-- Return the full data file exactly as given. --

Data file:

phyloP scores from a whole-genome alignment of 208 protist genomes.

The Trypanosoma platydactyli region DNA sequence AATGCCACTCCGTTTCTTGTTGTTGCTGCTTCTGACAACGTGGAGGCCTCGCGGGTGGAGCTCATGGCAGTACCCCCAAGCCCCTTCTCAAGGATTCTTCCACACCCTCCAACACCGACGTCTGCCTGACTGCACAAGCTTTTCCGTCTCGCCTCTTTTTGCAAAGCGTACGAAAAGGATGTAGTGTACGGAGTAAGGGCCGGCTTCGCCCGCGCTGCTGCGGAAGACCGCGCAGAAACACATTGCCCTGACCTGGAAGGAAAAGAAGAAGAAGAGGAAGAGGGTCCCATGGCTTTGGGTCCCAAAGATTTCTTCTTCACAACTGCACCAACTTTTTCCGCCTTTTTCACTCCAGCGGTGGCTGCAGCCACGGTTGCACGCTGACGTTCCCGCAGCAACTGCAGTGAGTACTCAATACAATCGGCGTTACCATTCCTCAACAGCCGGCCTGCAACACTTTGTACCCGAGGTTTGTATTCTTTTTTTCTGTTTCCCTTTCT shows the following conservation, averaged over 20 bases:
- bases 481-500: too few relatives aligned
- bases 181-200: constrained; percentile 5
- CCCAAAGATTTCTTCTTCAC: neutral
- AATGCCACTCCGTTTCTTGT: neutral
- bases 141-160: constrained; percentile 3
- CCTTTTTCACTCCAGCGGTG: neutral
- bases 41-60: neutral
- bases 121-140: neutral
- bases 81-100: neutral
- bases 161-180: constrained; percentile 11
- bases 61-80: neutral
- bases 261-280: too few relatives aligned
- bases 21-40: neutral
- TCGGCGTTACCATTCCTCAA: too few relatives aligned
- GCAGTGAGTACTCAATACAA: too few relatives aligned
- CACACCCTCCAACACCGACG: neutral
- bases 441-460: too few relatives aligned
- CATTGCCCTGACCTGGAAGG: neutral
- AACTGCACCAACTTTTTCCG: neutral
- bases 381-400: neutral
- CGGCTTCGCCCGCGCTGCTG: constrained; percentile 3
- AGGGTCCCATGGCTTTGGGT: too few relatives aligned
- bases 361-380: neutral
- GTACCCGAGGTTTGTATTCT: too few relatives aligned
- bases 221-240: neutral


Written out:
phyloP scores from a whole-genome alignment of 208 protist genomes.

The Trypanosoma platydactyli region DNA sequence AATGCCACTCCGTTTCTTGTTGTTGCTGCTTCTGACAACGTGGAGGCCTCGCGGGTGGAGCTCATGGCAGTACCCCCAAGCCCCTTCTCAAGGATTCTTCCACACCCTCCAACACCGACGTCTGCCTGACTGCACAAGCTTTTCCGTCTCGCCTCTTTTTGCAAAGCGTACGAAAAGGATGTAGTGTACGGAGTAAGGGCCGGCTTCGCCCGCGCTGCTGCGGAAGACCGCGCAGAAACACATTGCCCTGACCTGGAAGGAAAAGAAGAAGAAGAGGAAGAGGGTCCCATGGCTTTGGGTCCCAAAGATTTCTTCTTCACAACTGCACCAACTTTTTCCGCCTTTTTCACTCCAGCGGTGGCTGCAGCCACGGTTGCACGCTGACGTTCCCGCAGCAACTGCAGTGAGTACTCAATACAATCGGCGTTACCATTCCTCAACAGCCGGCCTGCAACACTTTGTACCCGAGGTTTGTATTCTTTTTTTCTGTTTCCCTTTCT shows the following conservation, averaged over 20 bases:
- bases 481-500: too few relatives aligned
- bases 181-200: constrained; percentile 5
- CCCAAAGATTTCTTCTTCAC: neutral
- AATGCCACTCCGTTTCTTGT: neutral
- bases 141-160: constrained; percentile 3
- CCTTTTTCACTCCAGCGGTG: neutral
- bases 41-60: neutral
- bases 121-140: neutral
- bases 81-100: neutral
- bases 161-180: constrained; percentile 11
- bases 61-80: neutral
- bases 261-280: too few relatives aligned
- bases 21-40: neutral
- TCGGCGTTACCATTCCTCAA: too few relatives aligned
- GCAGTGAGTACTCAATACAA: too few relatives aligned
- CACACCCTCCAACACCGACG: neutral
- bases 441-460: too few relatives aligned
- CATTGCCCTGACCTGGAAGG: neutral
- AACTGCACCAACTTTTTCCG: neutral
- bases 381-400: neutral
- CGGCTTCGCCCGCGCTGCTG: constrained; percentile 3
- AGGGTCCCATGGCTTTGGGT: too few relatives aligned
- bases 361-380: neutral
- GTACCCGAGGTTTGTATTCT: too few relatives aligned
- bases 221-240: neutral